BJP’s Political Strategies behind its Expanding National Footprint  

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BJP’s Political Strategies behind its Expanding National Footprint  

The BJP plans and thinks through its political strategies. This is what makes it different from other political parties. This is also the reason for its present impressive footprint in the country.  


Identifying 160 ‘vulnerable’ Lok Sabha seats

For example, changing  equations in Bihar and Maharashtra, according to  Nistula Hebbar (political editor at The Hindu), “have compelled the BJP to increase its list of ‘vulnerable' seats in the Lok Sabha from 144 to 160 in the party’s internal assessment, with plans already in motion to pay extra attention to these seats in the run-up to the general elections of 2024.”

On December 21, the national office-bearers of the BJP met in Patna for a two-day workshop with full-time party workers, who were dealing with 100 ‘vulnerable’ Lok Sabha seats in States such as Uttar Pradesh, Madhya Pradesh, Bihar, West Bengal, Jharkhand, Odisha, Tripura, Nagaland, Manipur and Arunachal Pradesh.

A similar meeting was held in Hyderabad on December 28 for the the remaining 60 seats. Among those categorised as ‘vulnerable’ seats, West Bengal has the largest with 24 seats, followed by Maharashtra with 11, Bihar 10, Uttar Pradesh 10, Assam five, Telangana five and Punjab three seats. Himachal Pradesh and Gujarat have one each, as do Tripura and Daman and Diu.


Gujarat: a laboratory where Modi has experimented with developing political hegemony 

The important thing to note is that the above exercise is being conducted after BJP’s most impressive win in Gujarat. There is no resting. The political juggernaut must continue to role.


Sharik Laliwala (independent scholar on politics and history of Gujarat)  and Christophe  Jaffrelot (senior research fellow at CERI-Sciences Po/CNRS, Paris, and professor of Indian Politics and Sociology at King’s India Institute, London) identify  lessons to be learnt from this  victory.

First, “no party has ever won 156 seats out of 182 in the state. Second, the state’s political trajectory has been followed by most of the rest of northern and western India since 2014, with Narendra Modi’s BJP dominating the Lok Sabha elections. In that sense, Gujarat is more than a model. It is a laboratory — the state where Modi has experimented with developing political hegemony.

Popularity among all castes and classes: “In the last Gujarat election, this hegemony found expression in the BJP’s capacity to attract voters from every social group in equal proportion.” While the BJP remains an upper/dominant caste party, the OBCs (Other Backward Classes), even ‘Adivasis’ (tribals) and Dalits rallied around it. This, write the two authors  “spells trouble for Congress, which has traditionally been the political outfit for OBCs, Dalits and ‘Adivasis’ in Gujarat. The role of caste as the only variable for explaining voting patterns is clearly eroding – like in the last Lok Sabha elections.”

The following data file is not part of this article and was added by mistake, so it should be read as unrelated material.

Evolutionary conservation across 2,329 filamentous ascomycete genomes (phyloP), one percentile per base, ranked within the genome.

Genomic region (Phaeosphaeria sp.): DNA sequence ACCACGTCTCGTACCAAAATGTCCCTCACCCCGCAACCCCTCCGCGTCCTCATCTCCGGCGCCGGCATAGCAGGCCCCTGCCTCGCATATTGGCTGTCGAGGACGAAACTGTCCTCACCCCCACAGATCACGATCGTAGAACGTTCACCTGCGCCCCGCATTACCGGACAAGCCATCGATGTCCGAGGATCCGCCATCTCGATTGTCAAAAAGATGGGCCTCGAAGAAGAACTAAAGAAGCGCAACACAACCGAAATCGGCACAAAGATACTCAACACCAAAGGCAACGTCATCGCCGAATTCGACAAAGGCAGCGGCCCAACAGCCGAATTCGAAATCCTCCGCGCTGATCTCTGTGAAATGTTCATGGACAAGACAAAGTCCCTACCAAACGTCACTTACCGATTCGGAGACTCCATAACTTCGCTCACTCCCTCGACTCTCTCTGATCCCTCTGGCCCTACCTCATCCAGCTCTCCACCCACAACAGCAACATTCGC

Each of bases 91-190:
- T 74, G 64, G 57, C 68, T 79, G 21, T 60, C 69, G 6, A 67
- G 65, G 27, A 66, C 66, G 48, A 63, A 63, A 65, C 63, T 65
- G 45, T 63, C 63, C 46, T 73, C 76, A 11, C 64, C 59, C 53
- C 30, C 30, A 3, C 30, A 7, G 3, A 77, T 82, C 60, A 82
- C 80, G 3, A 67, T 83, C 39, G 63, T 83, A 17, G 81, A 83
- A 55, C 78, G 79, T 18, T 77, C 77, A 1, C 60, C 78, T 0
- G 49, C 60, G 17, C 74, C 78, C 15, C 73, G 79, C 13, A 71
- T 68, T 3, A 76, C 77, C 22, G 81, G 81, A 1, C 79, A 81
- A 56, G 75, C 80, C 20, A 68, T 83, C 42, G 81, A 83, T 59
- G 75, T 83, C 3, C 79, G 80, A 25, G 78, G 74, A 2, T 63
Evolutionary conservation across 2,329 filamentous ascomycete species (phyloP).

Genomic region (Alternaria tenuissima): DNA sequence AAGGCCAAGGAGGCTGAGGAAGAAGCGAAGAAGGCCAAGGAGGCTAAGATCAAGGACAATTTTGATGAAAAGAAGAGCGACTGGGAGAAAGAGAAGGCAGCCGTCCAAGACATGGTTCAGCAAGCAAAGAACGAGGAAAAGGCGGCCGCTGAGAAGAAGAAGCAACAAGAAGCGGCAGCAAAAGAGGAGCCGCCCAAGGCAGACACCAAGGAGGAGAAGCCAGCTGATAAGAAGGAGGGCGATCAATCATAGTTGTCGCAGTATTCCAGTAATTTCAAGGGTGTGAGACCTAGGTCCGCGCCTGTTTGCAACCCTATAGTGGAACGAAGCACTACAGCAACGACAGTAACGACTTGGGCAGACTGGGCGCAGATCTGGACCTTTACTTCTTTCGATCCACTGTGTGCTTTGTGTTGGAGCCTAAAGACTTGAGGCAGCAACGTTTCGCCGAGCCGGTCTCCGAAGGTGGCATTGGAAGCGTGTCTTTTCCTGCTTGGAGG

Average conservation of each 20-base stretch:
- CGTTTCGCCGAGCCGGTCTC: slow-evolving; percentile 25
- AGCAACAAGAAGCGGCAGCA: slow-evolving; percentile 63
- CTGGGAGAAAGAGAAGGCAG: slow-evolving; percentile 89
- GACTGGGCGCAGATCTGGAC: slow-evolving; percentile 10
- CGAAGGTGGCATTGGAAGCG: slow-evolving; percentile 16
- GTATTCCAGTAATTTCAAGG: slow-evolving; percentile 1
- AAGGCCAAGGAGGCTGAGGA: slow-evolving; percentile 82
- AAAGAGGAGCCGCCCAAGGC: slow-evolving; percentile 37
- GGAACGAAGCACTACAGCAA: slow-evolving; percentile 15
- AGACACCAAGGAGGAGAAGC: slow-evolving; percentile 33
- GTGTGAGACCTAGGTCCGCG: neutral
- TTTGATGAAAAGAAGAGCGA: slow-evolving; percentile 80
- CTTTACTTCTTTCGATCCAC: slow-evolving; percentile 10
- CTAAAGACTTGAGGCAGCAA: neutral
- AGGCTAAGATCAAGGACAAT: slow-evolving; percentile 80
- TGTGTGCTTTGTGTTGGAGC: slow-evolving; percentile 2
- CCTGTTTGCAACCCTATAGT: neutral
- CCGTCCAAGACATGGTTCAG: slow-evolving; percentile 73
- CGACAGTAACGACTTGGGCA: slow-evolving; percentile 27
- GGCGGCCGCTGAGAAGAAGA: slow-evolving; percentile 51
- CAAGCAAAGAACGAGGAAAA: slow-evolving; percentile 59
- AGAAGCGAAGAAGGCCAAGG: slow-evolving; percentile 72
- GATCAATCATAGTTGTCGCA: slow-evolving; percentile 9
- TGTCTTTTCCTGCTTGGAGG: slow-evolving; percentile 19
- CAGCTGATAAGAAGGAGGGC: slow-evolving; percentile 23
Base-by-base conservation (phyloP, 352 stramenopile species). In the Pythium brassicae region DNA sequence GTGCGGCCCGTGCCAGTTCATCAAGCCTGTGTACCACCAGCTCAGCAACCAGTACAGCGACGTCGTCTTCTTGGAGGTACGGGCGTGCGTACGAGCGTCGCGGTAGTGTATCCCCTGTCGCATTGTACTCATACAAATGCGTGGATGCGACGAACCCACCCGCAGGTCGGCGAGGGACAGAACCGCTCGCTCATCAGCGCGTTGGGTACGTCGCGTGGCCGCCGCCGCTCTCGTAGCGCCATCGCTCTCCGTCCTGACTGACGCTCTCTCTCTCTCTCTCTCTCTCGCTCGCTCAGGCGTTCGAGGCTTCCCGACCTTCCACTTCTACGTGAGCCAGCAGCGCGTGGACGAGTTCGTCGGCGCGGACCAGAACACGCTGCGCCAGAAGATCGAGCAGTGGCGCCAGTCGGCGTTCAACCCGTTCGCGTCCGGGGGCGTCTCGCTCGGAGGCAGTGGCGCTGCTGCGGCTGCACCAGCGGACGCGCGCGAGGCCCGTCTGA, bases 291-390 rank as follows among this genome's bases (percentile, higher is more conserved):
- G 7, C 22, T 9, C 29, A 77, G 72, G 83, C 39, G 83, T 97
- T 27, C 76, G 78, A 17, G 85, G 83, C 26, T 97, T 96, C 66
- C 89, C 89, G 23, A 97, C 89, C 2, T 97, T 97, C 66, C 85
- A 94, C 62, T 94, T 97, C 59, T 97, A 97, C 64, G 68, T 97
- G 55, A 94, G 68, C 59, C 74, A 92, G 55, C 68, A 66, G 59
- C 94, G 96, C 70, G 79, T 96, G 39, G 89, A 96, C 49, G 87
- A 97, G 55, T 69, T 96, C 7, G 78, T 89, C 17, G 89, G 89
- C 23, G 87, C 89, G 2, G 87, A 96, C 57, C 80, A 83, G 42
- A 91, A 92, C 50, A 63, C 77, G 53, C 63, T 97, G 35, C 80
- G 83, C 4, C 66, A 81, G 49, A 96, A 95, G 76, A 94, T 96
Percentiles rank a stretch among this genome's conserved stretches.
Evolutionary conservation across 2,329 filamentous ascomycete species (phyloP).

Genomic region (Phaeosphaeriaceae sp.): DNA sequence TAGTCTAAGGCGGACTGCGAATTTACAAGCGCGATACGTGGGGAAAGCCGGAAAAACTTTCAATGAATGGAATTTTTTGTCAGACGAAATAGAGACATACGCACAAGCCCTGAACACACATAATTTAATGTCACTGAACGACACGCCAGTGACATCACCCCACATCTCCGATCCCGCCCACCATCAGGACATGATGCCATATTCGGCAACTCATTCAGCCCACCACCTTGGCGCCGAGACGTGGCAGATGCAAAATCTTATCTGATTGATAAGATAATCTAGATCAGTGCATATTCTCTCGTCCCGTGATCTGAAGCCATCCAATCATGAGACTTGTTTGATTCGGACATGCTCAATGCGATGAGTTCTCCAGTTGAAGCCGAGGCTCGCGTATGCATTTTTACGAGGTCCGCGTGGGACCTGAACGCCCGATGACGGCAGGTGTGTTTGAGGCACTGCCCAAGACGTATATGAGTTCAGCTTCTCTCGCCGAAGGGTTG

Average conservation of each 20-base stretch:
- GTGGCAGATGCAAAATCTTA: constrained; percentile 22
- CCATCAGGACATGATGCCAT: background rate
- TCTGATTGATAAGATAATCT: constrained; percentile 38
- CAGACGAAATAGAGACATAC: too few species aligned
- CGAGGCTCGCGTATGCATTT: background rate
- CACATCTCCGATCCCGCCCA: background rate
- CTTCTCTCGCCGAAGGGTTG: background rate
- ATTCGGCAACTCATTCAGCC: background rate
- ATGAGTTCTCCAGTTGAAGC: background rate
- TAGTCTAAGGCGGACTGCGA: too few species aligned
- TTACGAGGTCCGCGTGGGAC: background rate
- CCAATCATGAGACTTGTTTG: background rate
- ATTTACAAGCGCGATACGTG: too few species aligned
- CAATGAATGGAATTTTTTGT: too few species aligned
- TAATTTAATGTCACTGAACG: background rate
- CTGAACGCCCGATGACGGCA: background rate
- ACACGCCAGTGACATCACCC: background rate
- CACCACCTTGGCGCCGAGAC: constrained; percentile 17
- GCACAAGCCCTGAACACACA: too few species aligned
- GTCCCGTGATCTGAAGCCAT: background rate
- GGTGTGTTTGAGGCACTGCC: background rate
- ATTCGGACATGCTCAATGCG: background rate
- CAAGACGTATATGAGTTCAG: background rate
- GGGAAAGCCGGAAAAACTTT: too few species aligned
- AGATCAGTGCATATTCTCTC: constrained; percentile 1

BJP above accountability in socio-economic terms: Interestingly, note the authors, the BJP is improving its electoral performance in, a priori adverse circumstances as most social indicators showed no improvement. While Gujarat continues to register remarkable growth rates and attract industrial investments, these achievements do not benefit society at large.” For example,  the percentage of underweight children has increased to 39.7 per cent. As a result, Gujarat ranks 29th out of 30 states on this indicator. The Adjusted Net Enrolment Ratio in elementary education is not improving either and Gujarat is ranked 21 here.  All this and more, could have dented BJP’s popularity. “But the party is above accountability in socio-economic terms — like at the national level.”

Pan-India modus operandi: Based on the Gujarat model, PM Modi has invented a pan-India modus operandi that  “relies on techniques of concentration of power, which include the sidelining of opponents not only on the political scene but also within the party….”

Besides, “Modi has won elections one after the other by saturating the public sphere with the message: I am here for you.”  After the Gujarat win in 2014, Modi tweeted ‘India has won!’ (because he had won).

Opposition helping BJP: The two authors however, qualify their arguments. “First, the division in the Opposition is helping BJP establish its hegemony, as evident from the entry of AAP in Gujarat and the shrinking of UPA on the national scene. Second, BJP is not attracting voters from each and every caste only because of Hindu majoritarianism. The party selects its candidates in a very sophisticated manner…..

BJP’s sense of social arithmetic: “The BJP’s sense of social arithmetic suggests that caste still needs to be factored in. It may play a more significant role again because the BJP concentrates ministerial power in the hands of dominant caste politicians. In Gujarat, it has appointed 10 ministers from OBC-SC-ST backgrounds, but it continues with a Patel chief minister and the most influential ministries, like home, finance, revenue, energy-petrochemicals, roads and buildings, remain in the hands of forward castes. Executive power is still with the forward castes, while others are accommodated only in the legislature.”

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